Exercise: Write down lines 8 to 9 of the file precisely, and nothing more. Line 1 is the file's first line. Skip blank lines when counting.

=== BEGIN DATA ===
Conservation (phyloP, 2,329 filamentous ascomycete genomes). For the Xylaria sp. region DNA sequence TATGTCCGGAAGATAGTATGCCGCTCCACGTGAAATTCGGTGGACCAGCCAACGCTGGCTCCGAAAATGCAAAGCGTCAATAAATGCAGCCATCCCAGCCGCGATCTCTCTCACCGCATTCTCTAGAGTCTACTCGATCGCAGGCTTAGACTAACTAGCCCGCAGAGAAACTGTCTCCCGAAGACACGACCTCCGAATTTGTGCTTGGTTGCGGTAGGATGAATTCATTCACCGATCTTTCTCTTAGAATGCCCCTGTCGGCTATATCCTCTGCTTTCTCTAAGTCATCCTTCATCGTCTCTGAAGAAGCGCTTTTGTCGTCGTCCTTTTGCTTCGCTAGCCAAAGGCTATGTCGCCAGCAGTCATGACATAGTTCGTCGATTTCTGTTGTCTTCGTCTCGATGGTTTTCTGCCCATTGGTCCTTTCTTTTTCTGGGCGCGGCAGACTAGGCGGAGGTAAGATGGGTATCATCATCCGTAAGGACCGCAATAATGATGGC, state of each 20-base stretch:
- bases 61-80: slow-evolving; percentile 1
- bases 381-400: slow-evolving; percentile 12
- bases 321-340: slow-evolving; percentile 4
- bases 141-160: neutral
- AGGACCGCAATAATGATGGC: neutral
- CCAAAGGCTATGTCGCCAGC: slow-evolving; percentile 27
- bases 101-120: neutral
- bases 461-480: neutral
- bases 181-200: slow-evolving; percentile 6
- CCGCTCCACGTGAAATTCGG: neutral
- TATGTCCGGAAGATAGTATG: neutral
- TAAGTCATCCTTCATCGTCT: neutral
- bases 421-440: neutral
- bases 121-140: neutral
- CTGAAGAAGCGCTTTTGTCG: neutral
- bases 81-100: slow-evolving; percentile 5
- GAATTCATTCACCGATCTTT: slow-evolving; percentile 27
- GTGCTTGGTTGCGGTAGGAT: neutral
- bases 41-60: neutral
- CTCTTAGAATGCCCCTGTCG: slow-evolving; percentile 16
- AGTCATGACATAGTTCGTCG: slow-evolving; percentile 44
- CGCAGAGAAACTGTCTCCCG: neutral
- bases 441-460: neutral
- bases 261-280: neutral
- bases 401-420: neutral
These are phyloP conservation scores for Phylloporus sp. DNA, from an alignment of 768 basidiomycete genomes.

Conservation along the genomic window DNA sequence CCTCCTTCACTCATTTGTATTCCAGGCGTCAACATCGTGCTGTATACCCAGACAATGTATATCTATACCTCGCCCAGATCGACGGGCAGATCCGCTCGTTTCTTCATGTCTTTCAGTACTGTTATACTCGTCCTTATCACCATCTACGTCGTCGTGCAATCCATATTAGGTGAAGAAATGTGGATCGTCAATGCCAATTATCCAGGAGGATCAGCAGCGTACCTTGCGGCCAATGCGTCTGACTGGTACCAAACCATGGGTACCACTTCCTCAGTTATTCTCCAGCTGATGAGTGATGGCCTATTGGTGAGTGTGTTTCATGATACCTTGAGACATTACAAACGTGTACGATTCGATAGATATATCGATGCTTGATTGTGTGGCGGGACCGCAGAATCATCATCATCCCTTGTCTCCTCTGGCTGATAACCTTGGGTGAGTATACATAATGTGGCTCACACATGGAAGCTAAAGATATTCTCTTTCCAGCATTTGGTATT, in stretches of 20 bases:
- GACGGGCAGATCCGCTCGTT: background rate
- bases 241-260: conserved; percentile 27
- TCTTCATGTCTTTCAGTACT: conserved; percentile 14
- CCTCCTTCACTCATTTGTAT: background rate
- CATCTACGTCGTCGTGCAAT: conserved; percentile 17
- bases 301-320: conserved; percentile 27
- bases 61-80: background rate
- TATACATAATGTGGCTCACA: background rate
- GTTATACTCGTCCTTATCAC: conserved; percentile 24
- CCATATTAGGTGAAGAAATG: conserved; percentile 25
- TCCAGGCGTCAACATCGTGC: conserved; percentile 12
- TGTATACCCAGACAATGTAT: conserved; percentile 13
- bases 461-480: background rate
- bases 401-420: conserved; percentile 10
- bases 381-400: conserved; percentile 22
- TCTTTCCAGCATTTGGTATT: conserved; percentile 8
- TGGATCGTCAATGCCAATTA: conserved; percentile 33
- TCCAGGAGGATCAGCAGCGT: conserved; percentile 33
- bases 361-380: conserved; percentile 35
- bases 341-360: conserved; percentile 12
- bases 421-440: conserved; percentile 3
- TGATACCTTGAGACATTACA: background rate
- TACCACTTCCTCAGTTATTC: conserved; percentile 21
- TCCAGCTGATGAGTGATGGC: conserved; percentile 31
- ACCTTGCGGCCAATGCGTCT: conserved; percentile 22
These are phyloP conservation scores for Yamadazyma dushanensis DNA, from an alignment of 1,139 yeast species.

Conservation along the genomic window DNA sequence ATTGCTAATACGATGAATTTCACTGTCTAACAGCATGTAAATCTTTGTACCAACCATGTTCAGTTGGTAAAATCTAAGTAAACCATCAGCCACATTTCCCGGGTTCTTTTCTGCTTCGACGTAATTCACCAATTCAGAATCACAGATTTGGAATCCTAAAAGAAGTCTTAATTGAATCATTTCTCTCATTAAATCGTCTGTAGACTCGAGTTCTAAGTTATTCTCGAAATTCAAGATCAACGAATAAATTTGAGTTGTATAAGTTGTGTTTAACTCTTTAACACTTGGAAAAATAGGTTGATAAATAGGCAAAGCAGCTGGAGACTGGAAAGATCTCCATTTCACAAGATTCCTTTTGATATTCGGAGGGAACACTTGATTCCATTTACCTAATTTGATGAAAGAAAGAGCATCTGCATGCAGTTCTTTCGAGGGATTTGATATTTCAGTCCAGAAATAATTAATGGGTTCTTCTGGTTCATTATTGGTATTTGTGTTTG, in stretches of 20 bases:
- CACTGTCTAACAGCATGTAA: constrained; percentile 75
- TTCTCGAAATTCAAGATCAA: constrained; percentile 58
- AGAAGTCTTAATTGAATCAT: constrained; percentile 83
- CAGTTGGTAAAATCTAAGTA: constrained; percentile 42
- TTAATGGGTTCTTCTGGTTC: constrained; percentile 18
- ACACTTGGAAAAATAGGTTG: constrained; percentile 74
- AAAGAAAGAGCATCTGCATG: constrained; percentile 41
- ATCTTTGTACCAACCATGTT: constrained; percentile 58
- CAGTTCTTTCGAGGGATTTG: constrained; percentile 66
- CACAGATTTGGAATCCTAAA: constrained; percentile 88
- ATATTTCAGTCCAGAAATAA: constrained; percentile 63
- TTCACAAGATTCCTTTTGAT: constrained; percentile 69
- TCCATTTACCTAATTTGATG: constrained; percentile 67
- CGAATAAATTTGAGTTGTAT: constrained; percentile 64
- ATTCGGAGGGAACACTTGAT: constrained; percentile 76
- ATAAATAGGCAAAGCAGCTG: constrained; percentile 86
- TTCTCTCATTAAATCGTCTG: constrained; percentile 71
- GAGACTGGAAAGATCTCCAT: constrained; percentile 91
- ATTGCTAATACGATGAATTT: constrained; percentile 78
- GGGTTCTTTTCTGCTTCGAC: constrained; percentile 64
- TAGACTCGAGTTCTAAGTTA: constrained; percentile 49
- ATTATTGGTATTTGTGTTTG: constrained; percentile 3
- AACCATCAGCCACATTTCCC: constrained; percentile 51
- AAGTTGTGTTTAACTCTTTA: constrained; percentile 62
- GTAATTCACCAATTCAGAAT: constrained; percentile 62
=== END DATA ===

- bases 101-120: neutral
- bases 461-480: neutral